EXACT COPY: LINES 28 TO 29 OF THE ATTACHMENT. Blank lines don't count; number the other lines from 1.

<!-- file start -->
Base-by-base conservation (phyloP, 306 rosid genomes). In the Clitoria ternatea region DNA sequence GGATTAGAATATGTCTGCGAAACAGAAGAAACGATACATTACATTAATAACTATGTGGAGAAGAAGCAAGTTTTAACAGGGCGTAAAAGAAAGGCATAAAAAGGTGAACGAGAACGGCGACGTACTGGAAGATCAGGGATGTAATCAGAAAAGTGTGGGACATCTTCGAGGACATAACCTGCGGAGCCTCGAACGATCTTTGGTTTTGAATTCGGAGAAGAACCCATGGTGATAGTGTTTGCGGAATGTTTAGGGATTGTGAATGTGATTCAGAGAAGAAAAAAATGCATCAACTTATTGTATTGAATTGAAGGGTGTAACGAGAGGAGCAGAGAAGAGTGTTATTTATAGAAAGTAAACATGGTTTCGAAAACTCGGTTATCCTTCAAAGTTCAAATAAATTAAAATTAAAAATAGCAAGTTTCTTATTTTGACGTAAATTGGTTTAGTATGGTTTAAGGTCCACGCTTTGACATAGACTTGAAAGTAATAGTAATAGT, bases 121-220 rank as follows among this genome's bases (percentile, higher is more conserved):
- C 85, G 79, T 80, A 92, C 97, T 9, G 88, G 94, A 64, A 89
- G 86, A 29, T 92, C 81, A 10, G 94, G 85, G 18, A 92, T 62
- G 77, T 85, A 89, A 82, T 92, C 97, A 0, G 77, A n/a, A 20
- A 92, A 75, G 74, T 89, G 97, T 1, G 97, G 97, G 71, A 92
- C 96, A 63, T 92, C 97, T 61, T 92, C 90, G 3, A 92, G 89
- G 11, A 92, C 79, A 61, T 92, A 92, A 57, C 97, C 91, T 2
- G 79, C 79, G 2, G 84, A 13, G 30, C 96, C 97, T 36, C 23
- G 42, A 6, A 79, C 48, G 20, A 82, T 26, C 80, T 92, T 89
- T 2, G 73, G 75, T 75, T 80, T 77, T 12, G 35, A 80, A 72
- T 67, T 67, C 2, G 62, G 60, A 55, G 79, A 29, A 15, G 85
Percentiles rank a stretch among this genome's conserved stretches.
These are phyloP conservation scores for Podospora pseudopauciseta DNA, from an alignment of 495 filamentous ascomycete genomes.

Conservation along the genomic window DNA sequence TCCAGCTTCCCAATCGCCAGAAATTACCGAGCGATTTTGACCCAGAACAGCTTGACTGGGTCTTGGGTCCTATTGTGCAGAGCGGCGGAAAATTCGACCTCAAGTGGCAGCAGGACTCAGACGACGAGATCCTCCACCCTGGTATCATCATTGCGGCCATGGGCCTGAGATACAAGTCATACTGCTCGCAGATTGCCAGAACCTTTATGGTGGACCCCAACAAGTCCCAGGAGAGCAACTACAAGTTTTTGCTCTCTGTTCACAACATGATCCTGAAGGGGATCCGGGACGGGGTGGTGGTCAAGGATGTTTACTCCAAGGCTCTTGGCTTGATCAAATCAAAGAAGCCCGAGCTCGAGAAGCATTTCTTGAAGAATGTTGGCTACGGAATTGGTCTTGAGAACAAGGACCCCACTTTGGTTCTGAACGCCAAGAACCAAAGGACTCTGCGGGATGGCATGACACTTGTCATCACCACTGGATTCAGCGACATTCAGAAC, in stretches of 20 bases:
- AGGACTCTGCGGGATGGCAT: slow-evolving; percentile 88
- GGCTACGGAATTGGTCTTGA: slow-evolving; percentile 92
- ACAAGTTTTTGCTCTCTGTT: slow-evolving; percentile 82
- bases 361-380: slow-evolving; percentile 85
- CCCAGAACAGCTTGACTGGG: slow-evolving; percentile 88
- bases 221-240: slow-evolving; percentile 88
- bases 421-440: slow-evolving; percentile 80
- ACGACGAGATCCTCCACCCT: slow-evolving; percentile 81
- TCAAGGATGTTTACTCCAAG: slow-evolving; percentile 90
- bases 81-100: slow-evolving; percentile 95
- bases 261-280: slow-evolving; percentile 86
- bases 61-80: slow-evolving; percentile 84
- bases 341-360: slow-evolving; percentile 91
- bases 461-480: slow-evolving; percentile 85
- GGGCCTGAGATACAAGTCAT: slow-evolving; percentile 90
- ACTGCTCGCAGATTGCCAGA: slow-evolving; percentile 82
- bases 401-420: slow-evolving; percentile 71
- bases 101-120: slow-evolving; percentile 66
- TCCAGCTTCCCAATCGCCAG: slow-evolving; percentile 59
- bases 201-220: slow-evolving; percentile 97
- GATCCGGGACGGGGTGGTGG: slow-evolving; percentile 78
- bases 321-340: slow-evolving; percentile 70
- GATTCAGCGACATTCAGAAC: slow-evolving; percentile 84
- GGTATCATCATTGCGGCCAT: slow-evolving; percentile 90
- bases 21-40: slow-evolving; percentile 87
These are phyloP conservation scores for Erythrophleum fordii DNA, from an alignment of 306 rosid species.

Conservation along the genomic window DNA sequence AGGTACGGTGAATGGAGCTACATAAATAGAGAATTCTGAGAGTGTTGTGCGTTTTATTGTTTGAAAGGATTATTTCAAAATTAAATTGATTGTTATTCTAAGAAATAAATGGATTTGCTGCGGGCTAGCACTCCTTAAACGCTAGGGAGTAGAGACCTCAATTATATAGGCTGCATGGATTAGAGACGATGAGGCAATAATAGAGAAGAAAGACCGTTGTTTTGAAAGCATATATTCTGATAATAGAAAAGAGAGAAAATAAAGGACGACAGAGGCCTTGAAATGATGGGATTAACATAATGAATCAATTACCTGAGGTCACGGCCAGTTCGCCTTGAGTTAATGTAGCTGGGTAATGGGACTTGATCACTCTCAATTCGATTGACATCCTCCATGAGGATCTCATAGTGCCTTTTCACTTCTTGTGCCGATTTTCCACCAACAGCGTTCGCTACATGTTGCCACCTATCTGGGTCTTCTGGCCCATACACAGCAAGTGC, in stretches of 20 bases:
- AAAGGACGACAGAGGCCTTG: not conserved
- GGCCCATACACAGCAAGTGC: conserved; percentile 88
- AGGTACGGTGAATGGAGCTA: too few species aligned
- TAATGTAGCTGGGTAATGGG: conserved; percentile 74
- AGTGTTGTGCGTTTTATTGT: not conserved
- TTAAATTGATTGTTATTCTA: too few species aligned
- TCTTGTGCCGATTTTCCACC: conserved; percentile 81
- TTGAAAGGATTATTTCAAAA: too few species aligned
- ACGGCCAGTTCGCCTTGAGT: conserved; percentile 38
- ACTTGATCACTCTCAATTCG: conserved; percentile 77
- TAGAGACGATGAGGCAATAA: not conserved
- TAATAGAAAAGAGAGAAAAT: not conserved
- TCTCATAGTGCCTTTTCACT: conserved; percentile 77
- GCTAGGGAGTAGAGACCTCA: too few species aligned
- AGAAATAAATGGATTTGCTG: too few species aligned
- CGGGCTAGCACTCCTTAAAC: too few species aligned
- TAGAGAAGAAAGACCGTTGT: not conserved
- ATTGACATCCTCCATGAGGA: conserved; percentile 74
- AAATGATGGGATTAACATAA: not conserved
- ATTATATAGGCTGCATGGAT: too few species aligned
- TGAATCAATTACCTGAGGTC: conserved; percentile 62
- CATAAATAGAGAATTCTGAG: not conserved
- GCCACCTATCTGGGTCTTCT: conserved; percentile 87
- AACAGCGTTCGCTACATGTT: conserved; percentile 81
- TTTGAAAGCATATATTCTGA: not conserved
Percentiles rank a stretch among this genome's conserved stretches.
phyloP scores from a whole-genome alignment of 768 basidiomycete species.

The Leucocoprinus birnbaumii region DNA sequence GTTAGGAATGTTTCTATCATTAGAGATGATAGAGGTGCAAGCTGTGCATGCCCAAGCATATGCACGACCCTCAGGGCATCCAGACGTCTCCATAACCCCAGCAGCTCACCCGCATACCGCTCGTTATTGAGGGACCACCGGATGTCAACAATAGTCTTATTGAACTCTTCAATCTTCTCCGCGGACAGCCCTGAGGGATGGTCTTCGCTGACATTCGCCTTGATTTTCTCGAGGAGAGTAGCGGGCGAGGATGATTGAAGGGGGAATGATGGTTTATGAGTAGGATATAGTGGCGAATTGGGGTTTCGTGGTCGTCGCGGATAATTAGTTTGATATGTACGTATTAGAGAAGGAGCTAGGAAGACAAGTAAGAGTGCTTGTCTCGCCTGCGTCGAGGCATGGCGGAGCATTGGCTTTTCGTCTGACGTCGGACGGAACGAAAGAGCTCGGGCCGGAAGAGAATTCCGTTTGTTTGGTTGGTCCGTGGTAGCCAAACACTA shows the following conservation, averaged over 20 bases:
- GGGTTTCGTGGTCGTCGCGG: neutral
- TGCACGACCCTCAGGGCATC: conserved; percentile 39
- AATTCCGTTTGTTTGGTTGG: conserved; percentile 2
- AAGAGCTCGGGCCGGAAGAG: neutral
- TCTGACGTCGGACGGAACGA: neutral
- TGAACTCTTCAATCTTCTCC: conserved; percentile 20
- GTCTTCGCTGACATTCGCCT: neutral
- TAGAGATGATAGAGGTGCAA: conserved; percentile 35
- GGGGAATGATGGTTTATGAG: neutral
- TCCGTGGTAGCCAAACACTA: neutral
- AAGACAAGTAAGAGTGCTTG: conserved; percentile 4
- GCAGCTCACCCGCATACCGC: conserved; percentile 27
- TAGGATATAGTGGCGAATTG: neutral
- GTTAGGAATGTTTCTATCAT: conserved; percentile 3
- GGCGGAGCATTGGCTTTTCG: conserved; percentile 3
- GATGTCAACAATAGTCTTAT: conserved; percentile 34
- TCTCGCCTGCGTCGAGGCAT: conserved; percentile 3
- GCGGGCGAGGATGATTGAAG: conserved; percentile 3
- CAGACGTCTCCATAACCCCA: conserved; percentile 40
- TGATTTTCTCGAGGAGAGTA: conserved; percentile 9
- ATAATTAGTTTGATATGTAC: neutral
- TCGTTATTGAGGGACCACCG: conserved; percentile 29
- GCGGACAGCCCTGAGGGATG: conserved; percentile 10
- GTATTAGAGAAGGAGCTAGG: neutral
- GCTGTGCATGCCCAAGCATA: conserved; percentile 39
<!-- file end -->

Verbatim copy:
- bases 461-480: slow-evolving; percentile 85
- GGGCCTGAGATACAAGTCAT: slow-evolving; percentile 90